The work of Explosive Ordnance Disposal technicians brings a tremendous feeling of accomplishment to them against the dangers in the profession. It also brings the lifelong challenges of living with injuries and chronic illnesses that come with the profession. The NATEODA may be able to help you file initial application for disability compensation or reevaluate your disability rating for increased compensation.
Stu Steinberg is our advocate for military and Department of Veterans Affairs benefits. He has an impressive record of helping active-duty members, approximately 300 former and active-duty EOD personnel, with disability ratings before separation or medical retirement, providing valuable assistance with medical boards and corrections petitions, and helping them transition into the DVA system.
He has an equally impressive record helping retired and former service members with their initial rating for DVA disability compensation and increased compensation for health conditions.
These cases have included claims for post-traumatic stress disorder, tinnitus and hearing loss (which most EOD personnel have), injuries from combat wounds, orthopedic issues and claims related to exposure to herbicides in South Vietnam, South Korea, Thailand and for personnel aboard Navy ships that were inside the 12-mile limit of South Vietnam.
(December 2, 2020) Congress enacted changes to the Survivor Benefit Plan (SBP) that will eventually eliminate the offset for surviving spouses who are also receiving Dependency and Indemnity Compensation (DIC) from the Department of Veterans Affairs (VA). The changes will take place in three phases.
January 1, 2021 begins the first phase. In 2021, surviving spouse SBP annuity payments issued by DFAS will be reduced (offset) by no more than two-thirds of the amount of DIC (issued by the VA) rather than by the entire amount of DIC, even though eligible surviving spouses will continue to receive the full amount of DIC from the VA.
Beginning January 1, 2022, the second phase, surviving spouse SBP annuity payments will be reduced (offset) by no more than one-third of the amount of DIC (issued by the VA) rather than by the entire amount of DIC, even though eligible surviving spouses will continue to receive the full amount of DIC from the VA.
On January 1, 2023, the SBP-DIC offset will be fully eliminated. That means, beginning in 2023, SBP payments will no longer be offset by DIC. Spouses will receive full SBP (issued by DFAS) and full DIC (from the VA).
I am currently handling a case for one of my best friends. I have been handling his DVA claims since 2013. He is now rated at 90%.
Recently, due to having to work from home and being relatively isolated, his PTSD symptoms have gotten worse. I reopened his PTSD claim seeking an increase from 50% to 70%. I was able to obtain his mental health records from the past year which document the increasing severity of his symptoms. I also got a statement from his spouse that documented his worsening symptoms at home. Remember, if you’re making a claim for PTSD and you’re married, make sure you get a statement from your spouse or partner that helps document your symptoms. If I am successful with this claim, my client will be at 100% and can retire from his job if he wants to.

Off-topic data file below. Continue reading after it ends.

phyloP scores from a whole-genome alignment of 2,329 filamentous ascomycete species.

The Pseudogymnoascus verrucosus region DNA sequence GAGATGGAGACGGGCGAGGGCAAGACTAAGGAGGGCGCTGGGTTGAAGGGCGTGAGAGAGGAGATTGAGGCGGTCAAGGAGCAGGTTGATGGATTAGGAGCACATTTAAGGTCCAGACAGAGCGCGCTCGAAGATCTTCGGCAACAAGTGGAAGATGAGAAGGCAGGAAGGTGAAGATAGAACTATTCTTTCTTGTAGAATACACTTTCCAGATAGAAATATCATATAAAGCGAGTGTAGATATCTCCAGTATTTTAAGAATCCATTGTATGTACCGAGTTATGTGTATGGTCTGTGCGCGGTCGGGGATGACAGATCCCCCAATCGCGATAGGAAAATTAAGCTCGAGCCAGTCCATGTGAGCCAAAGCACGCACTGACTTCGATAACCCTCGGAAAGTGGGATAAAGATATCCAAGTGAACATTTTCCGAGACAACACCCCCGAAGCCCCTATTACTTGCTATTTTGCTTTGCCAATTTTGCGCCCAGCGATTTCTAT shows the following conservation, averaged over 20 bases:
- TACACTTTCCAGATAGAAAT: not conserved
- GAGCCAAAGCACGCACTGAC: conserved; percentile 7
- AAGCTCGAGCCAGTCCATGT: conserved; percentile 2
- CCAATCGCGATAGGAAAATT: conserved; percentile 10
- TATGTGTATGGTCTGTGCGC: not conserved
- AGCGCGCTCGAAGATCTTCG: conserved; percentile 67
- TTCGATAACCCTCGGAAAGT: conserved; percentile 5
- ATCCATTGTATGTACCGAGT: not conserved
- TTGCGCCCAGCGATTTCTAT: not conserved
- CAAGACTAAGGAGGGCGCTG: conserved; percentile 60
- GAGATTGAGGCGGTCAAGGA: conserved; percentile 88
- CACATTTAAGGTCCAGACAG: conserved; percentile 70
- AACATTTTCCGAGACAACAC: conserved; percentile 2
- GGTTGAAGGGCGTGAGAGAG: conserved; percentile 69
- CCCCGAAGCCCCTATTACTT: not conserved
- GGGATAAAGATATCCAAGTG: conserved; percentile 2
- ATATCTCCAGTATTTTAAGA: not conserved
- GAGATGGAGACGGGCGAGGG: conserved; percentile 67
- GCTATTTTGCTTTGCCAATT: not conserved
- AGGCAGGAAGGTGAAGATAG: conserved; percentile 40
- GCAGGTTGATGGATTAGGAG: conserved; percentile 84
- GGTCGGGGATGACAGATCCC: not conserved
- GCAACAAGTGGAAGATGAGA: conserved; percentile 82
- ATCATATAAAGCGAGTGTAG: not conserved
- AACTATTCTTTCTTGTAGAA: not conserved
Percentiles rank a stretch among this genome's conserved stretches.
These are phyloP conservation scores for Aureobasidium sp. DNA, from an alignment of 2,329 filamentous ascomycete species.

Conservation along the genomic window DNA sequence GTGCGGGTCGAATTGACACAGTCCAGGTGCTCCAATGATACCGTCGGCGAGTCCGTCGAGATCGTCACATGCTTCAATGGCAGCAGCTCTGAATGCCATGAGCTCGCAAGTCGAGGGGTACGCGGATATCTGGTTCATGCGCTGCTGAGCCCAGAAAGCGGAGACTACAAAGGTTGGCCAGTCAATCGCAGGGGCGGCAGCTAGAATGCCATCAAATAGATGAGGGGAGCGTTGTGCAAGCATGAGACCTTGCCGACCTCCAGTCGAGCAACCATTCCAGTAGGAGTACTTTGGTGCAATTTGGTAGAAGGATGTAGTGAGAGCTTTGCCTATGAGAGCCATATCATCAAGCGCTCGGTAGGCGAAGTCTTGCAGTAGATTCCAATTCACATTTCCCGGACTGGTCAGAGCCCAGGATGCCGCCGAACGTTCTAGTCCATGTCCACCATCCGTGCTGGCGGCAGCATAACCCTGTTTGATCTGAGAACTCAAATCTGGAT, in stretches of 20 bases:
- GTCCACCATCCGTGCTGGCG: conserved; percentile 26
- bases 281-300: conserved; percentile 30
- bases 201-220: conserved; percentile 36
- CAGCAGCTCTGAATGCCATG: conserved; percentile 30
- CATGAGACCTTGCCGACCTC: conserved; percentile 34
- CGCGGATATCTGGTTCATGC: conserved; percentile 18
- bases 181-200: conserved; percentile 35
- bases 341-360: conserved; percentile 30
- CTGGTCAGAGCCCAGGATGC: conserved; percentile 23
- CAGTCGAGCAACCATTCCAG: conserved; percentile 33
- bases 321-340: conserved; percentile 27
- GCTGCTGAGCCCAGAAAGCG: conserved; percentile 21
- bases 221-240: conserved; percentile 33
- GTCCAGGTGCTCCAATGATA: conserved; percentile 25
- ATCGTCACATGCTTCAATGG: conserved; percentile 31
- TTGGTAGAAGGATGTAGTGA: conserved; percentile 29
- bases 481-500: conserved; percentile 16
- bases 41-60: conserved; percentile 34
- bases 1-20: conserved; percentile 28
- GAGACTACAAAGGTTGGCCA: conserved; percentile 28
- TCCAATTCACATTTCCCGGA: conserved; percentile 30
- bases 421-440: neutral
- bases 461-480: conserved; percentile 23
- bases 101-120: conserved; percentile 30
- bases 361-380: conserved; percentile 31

In another case, my client is currently rated for Type II Diabetes due to exposure to Agent Orange during his tour in South Vietnam. I got him rated at 10% for this illness because he was able to control it with watching his diet and losing weight. However, in the last year, his glucose readings increased and he was started on Metformin, a drug that helps the pancreas release insulin. I have filed a reopened claim to increase his rating to 20% because of having to take medication to help control the diabetes. This should automatically get this rating increased to 20%. Since he is retired military, part of his Combat Related Special Compensation—a percentage of his retired pay equal to the DVA rating percentage—will be tax exempt.
Almost everything you need to know about the VA can be found on their website, https://www.va.gov.
Many people are looking for forms on their first visit to va.gov. The link for forms is in the blue section at the bottom of the page. Click on Find a VA Form and a new page opens. Type in the form number, such as VA Form 21-526EZ (the form to apply for a service-connected disability compensation), or type in a descriptive phrase, such as “claim for disability compensation.”
If you need the VA Form 21-526EZ, you might feel the 12-page form with eight pages of instructions is not EZ. Contact us to send us a message for help with your application.
The VA website also connects you with frequently used services such as renewing prescriptions and tracking them, sending a secure message to your primary care team, scheduling and renewing appointments, and viewing your VA medical records.
The white boxes on the page give you quick access links to topics. The links in the Disability box, lets you check on the status of your claim or appeal, upload evidence to support your claim, file a claim for compensation, and file for an increase in an existing service-connected disability.
Finding the link on the VA website can be frustrating. If you need help, send a message from Contact Us to our benefits coordinator.
You need an account to see your personal information in VA.gov. If you do not have one, click the Sign In button at the top left corner of the page and follow the instructions.
Anyone in the Defense Enrollment Eligibility Reporting System, or DEERS, can easily establish a login and password for an account. That includes active-duty members, reservists, and retirees. Recently separated service members may also be in DEERS.
If you are a veteran who left the service many years ago, the process needs more information from you. It may help you to watch this video, Create a VA Ebenefits Premium account, before you set up your account.